Eighth Grade Bites[ edit ] Vladimir Tod experiences eighth grade as a vampire, with his best friend Henry a human. Vladimir Tod is a very misunderstood child who lost his parents three years ago in a tragic house fire. With the help of his aunt Nelly, he begins to search for clues to find the killer. To make matters worse, he is a vampire who is just learning how to control his hunger for blood.
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Most of us students finish them in twenty minutes. The problem? So that leaves us with a lot of time on our hands. I needed a book, see. So I went through the shelves at my local book store to find a thin, quick read.
Normally, I would have opted for a fluffy Sarah Desson-ish book, but something caught my eye. It was a thin, titless cover on display beside a Twilight counter. Picking it up, flipping Last year, we had exams. Picking it up, flipping through it, I decided I could read this in an hour, flat. So I bought it. It was cute, not terrible, but not amazing, either.
Recently, I found the second on sale and picked it up. And here we are. On one hand, Ninth Grade Slays is a fun, cute read. On the other hand, however, it sucked.
I mean, really. Where is the tough, jaded, cynical jerk I had come to expect of every male protagonist I read about?
The boys, all in ninth grade, can only think about video games, gory movies, pretty girls, and more video games. They have more going on then this. The author spends more then half the book with Vlad shitting around and pining over Meredith, his supposed love interest, and thinking about how bullies are out to get him and basically recapping the entire first book--oh, and he spends almost an entire page bitching about how much agony he was in when he broke one rib the book before.
One rib. Tod, I have read books where characters get limbs yanked off and continue onward without a second thought. You, Mister Todd? The last thing thing that Vlad needed was to fall from a tree. While Vlad healed at an abnormally fast rate, it still hurt whenever he got scraps or bruises.
Six days of almost constant pain. It had felt like an eternity. The plot, as far as I can tell, is that he goes to Siberia with his Uncle Otis more on him later to be taught the vampire ways by an ancient vampire named Vikas who demenstrates surprisingly little wisdom, might I add for a week. Again, this is pages in in a page book.
And then Ms. Brewer spends a total of twenty MORE pages filled with MORE vamp angst, cheesy dialogue and bland plot twists that anyone with half an eyeball could of seen coming. For those who did read it, you all know what I mean. Hightlight the following space if your curious Plus, I really think Heather Brewer takes her readers for idiots.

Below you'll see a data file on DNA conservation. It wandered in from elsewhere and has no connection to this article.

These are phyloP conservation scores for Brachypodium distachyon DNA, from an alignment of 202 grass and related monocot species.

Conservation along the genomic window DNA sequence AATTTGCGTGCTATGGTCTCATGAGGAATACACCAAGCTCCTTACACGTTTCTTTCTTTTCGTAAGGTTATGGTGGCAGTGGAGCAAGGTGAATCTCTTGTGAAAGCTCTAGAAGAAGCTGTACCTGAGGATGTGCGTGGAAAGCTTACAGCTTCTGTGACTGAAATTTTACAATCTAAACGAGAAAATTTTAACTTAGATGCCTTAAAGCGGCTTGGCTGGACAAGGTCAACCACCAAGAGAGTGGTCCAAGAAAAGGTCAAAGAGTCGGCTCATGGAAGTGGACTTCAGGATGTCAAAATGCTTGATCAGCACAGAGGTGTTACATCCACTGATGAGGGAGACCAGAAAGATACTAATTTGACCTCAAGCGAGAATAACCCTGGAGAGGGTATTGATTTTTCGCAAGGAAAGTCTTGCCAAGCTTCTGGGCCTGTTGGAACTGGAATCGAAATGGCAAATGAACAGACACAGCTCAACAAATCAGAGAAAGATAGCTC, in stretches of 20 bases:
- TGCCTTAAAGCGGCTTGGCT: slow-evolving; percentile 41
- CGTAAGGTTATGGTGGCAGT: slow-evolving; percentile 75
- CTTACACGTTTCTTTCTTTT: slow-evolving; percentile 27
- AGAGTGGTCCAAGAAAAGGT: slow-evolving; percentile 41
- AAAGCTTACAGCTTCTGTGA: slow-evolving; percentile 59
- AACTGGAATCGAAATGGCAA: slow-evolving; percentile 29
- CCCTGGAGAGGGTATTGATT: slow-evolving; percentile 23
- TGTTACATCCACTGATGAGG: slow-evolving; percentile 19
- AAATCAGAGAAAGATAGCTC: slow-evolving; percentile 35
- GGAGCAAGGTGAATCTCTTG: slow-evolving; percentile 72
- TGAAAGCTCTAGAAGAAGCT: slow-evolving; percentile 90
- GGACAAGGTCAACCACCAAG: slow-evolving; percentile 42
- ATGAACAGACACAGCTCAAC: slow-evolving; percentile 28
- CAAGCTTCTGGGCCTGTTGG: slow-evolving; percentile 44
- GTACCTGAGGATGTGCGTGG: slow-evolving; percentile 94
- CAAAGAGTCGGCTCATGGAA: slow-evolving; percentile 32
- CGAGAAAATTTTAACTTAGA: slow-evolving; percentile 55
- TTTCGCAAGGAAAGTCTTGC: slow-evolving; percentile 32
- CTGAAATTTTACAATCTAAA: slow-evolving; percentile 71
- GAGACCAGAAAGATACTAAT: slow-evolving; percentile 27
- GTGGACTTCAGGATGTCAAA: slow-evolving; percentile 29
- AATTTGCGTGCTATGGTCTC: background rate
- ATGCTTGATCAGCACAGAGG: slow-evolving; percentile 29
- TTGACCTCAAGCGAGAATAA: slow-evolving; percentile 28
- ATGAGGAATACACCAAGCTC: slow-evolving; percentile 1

Every few minutes she is basically recapping the previous page, or stating the obvious, or making it seem like people are smarter then they are just by MAKING other people tell them how smart they are. I thought you trusted Vikas to teach me. For the most part, his curriculum is brilliant. But some of his ideals are not necessarily the ideals I wish to instill in you. Are you kidding me? You consider that wise? I kept glancing back at the previous pages to see if Vladimir actually said something admirable, but no.
Apparently, being a moody teenager with a mind of your own makes you wise, these days. And I have no idea why. Vlad is borderline obsessed with Otis, and they give no indication of how this came to be. Why would anybody with a brain wake up and think, "gee, I wonder where that darn vampire is. Who does that? Now, there is one scene, where Vlad goes to the cemetary to visit his parents grave. This moment,where he breaks down sobbing over the gravestones, would have been very touching.
Had he not been crying the rest of the book about something or another. Over the same thing. Again and again. After a point, the water works are just ridiculous. There is, however, some lovely decription at the cemetary, which eased the pain a bit: Halfway up the main path, Vlad paused to look around. The cemetary was overgrown with weeds and dead ivy, and moss hung from the tree trunks.
To his left stood a large block shaped tombstone. Atop it stood a stone women. In her hand was a wreath of some sort. In the moonlight, she seemed alive and, with a shiver, Vlad waited for her to move.
This is probably the best paragraph in the book. Which is sad. I would not suggest it, unless your ten years old, have low expectations, have never read a book before, or all three. Or something.
The Chronicles of Vladimir Tod
Ninth Grade Slays
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